While low valuation without a catalyst can be a value trap, Young suggests this is not the case.

“Growth rate, export data, manufacturing data, and retail sales have shown positive signs, all indicating a trough in China,” he said. “The China soft-landing case should be supported once the effect of its leadership transition is fully settled.”  

Industrial Bulls

With macroeconomic data pointing towards significant advantages overseas, particularly in China, certain sectors in the U.S. are receiving added focus.

In particular, S&P Capital IQ’s holdings are overweight in the industrial sector as well as the healthcare sector, according to Young.

“We feel that the effects of China’s data have not yet been fully integrated, and that there’s still room for it to affect industrials positively,” he said. “Healthcare is more of a defensive play, because its earnings are less volatile and dependent on the fiscal cliff.”  

Bigger Concerns

Despite positive signs from overseas markets and a fiscal cliff that is likely to reach some kind of compromise, according to S&P Capital IQ, there remains a potentially larger concern among investors.

“The big hurdle is the $16.4 trillion debt ceiling that is rapidly approaching,” Young said.

The legal limit for how much the U.S. can borrow will be reached at around February or March, according to the Congressional Budget Office. This means that even if an agreement is reached over the fiscal cliff before January 1, there is the potential of another standoff between Democrats and Republicans over whether or not to raise the debt ceiling.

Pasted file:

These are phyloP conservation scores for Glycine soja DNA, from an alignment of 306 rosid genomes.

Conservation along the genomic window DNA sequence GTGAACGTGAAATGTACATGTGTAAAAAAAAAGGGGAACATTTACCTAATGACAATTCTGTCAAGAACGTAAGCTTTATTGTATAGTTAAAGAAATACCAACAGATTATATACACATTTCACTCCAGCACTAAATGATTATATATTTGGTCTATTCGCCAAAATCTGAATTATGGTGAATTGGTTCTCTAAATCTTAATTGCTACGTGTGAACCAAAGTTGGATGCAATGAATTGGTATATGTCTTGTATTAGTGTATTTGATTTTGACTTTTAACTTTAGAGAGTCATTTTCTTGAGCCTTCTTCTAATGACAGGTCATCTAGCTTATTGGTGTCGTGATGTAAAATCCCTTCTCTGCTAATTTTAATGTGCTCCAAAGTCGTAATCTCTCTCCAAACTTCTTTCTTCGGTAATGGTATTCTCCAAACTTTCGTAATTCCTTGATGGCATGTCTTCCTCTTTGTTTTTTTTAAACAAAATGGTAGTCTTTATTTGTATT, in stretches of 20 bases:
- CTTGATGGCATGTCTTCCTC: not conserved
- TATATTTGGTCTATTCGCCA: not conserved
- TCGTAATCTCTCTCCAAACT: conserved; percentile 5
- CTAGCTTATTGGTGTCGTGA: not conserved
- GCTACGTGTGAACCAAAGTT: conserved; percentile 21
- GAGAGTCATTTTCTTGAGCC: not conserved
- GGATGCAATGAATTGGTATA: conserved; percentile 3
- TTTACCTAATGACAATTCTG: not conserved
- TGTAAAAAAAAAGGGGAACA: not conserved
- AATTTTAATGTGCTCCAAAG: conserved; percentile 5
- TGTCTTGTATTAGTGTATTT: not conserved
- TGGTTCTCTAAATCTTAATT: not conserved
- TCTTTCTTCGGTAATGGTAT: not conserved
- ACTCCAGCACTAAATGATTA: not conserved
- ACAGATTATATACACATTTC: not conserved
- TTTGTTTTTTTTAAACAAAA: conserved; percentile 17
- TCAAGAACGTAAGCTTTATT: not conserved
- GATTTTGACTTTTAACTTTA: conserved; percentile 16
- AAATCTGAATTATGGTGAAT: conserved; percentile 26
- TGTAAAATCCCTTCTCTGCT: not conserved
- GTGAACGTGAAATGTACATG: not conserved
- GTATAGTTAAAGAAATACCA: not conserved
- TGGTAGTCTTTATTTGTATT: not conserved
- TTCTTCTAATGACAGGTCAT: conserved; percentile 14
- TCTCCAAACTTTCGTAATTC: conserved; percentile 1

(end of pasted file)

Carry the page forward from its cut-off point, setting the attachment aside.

Young admits that the U.S. needs to see something taking shape next month in regards to talks over the debt ceiling, otherwise the U.S.’s AA credit rating may experience yet another downgrade. This could result in raised borrowing costs, which would in effect hurt prices of outstanding bonds.

“The deeper we get into January, the more difficult it becomes,” Young said. “If by late January there is still no progress, it would be a very negative situation, and would be a big shock to people.”

Credibility in the Markets

For the U.S. markets to have credibility entering 2013, there needs to be credible commitment from Washington to deal with fiscal consolidation in regards to tax and entitlement reform.

“Right now, business spending is very weak, because companies don’t have a sense of what the tax environment will be like next year,” Young said. “Companies need long term visibility of what tax rates are going to be before they commit to spending.”

If Washington can overcome partisan gridlock, then there will be room for P/E multiples to expand, and the potential of a secular bull-market, according to Young.  

“We were fairly positive on stocks in 2012, and continue to be in 2013,” Young said. “Uncertainty from many moving parts leads us to be less positive, but our overall theme has not changed. That’s because in a low-rate environment, equity income is as important as ever.”